All For Love
After more than an of conversation with Raanjhanaa and Tanu Weds Manu writer Himanshu Sharma and director Aanand L Rai on romance in their movies and in Hindi cinema in general, the topic of sex comes up. Or specifically, how the duo’s two romantic films so far have been characterised by a distinct lack of it.
Sharma, a well-spoken Lucknawi, whose thoughts and choice of words have a casual eloquence and easy wit to them, jumps at the opportunity to rib Rai, who is almost completely the opposite—soft-spoken, thoughtful and simplistic—with no suggestion in his language of either his early years in Delhi or the recent decade he has spent in the television and film industry in Mumbai.
“I have absolutely no problems with sex,” says Sharma, tongue firmly in cheek. “Give me a willing director and I can write the hottest, sexiest, sleaziest and most titillating film of Indian cinema. But the moment I have broached even a kiss in my scripts, Aanand brushes me off. I just don’t get it!”
Having already broken into an elongated ‘Arrre yaaar’ the moment ‘sex’ was brought up, as if expecting the mock rant by Sharma, and perhaps having been at its receiving end at various times in their successful partnership of three films over seven years, Rai explains, “I have always felt that if you can make love look beautiful and respectful without going that route, why put it in? Personally, I believe in the purity of love and innocence of romance.”
Ever since Mallika Sherawat exploded upon Indian pop culture with her 17 kisses and 1,700 bikini photoshoots with Khwahish in 2003, love has hardly seemed sacred in Hindi cinema. Words like ‘purity’ and ‘innocence’ are something of a joke in modern-day Bollywood, where even the most serious of filmmakers have had to add ‘item numbers’ to their movies to make them saleable, a la Dibakar Banerjee in his 2012 thriller Shanghai.
In the decade-and-a-half in which Karan Johar travelled from sweet Kuch Kuch Hota Hai to sexed-up Student of the Year, and in which every other romcom has at some level been a rehash of Dilwale Dulhaniya Le Jayenge (except that the leads wear fewer clothes), Rai and Sharma have brought a shared original voice to the silver screen. In their movies, the girls prefer patialas to skirts and kurtis to tank tops, whereas the boys are either too podgy (Madhavan in Tanu Weds Manu) or too skinny (Dhanush in Raanjhanaa) to flex their muscles as a fashion statement. In other words, their films are about regular people, and, as a rule, neither lover takes off his/her clothes.
The romantic in Rai’s films is either the silent and brooding type, like Manoj aka Manu of Tanu Weds Manu, who falls in love with and immediately agrees to marry a girl who he’s only seen asleep; or is an over-the-top lafanga, like Kundan from Raanjhanaa, who comes every day to the same spot as Zoya just to get slapped by her, and waits eight years to marry her. But for both, the love is passionate and soulful, and not one borne of lust. This would have to be ‘true love’ because why else would the hero at some point in either story selflessly try to help the heroine reunite with the man she loves instead? And while this love appears to be a far cry from that of today’s ‘move on’ generation, it seems to have tapped something in their hearts, for the films have gone on to be hits (according to Boxofficeindia.co.in, Raanjhanaa has collected around Rs 60 crore in a period of four weeks, having been made on a budget of Rs 35 crore, while Tanu Weds Manu, filmed on a budget of Rs 17.5 crore, raked in Rs 56 crore).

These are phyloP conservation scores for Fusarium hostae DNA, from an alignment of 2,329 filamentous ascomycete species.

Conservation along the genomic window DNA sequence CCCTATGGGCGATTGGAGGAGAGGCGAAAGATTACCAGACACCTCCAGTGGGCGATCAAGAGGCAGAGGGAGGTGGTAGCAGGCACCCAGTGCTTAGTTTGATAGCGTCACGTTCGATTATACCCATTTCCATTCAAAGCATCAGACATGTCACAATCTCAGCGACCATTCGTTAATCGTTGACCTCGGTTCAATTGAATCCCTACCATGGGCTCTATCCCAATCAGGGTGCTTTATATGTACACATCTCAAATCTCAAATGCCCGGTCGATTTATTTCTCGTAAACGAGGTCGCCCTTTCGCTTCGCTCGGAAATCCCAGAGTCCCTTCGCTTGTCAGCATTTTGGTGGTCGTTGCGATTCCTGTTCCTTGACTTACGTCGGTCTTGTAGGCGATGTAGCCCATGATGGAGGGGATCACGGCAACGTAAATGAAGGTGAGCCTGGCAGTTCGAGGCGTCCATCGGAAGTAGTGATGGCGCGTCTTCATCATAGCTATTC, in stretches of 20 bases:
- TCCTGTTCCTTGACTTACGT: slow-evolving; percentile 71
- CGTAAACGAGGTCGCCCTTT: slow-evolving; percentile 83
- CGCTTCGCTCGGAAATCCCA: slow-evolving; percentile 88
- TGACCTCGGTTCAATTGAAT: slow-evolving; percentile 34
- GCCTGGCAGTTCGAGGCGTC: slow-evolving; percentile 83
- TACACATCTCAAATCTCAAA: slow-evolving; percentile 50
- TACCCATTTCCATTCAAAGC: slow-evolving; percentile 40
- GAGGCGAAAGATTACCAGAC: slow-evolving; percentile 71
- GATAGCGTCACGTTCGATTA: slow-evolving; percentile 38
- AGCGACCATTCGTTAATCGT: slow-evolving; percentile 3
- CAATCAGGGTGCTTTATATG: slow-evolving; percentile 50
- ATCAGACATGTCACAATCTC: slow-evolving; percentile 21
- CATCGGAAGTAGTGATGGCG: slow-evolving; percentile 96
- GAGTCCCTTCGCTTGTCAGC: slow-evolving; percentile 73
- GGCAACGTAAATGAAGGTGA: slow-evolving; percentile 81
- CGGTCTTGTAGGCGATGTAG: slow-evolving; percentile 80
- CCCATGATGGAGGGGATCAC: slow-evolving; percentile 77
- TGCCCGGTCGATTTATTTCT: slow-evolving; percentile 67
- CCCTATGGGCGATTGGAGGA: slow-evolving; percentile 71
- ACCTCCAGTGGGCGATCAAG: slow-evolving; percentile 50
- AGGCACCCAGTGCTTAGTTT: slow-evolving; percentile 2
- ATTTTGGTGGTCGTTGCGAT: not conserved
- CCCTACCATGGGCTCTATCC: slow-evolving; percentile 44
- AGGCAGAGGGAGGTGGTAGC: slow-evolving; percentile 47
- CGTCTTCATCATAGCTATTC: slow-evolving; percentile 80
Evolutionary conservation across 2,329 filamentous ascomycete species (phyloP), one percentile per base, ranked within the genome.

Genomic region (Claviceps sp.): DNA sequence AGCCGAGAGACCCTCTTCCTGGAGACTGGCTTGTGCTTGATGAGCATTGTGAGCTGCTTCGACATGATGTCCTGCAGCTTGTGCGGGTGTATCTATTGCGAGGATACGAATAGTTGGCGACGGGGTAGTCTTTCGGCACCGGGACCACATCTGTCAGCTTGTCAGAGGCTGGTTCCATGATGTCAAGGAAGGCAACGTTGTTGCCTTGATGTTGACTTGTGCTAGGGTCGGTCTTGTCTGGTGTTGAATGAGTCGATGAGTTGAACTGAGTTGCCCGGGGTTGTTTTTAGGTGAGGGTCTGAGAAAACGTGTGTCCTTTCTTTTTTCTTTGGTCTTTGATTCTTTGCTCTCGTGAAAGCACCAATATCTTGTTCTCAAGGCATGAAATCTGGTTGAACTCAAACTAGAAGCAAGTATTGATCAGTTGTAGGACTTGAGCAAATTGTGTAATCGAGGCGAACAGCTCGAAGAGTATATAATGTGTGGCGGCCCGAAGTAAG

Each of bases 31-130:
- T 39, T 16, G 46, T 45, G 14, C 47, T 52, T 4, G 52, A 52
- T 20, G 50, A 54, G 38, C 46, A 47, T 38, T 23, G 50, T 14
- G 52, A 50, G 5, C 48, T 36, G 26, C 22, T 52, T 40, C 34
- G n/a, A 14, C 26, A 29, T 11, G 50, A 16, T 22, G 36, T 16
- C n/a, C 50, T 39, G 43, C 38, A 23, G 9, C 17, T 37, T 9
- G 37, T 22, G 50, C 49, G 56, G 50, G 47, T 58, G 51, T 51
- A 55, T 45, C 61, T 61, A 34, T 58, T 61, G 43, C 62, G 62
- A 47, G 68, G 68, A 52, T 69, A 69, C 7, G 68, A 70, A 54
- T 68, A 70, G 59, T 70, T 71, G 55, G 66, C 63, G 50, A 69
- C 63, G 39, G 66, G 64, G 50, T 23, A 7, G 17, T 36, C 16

Rai, who had been quoted in pre-release interviews as saying that he wanted to “teach the concept of love to the present generation”, is elated but not surprised that youth audiences are impressed. “Several people, including reviewers, have said that the film has a nostalgic feel to it and it takes you to the good old days,” he says. “But the fact is that Himanshu has written it today and I have made it today and kids of today are watching this movie and connecting to it, which means that somewhere the idea of love has never changed. It’s we who have changed. Why do you say that it’s nostalgic? Why do you not say that it’s you?”
“As a community, we have always believed in love in a great way,” elaborates Sharma. “That’s why we have never been able to make a Superman or Batman. Our superhero is Devdas, and even though we’ve thrived on him for decades, each time he’s come on screen, he’s made an impact. That’s because, as we grow older, although [such] notions of love start to seem overhyped and overrated if at all we go through a few heartbreaks, we still romanticise it in our heads. We are in love with the idea of love, even though we may not explicitly say it,” Sharma says.
“But I believe that somewhere, the handing over from our generation to the next was bad,” adds Rai. “People have lost faith in love; they speak of it as if it were a fairy tale. And more than love, people seem to have lost faith in people. And it’s important that we don’t let that happen.”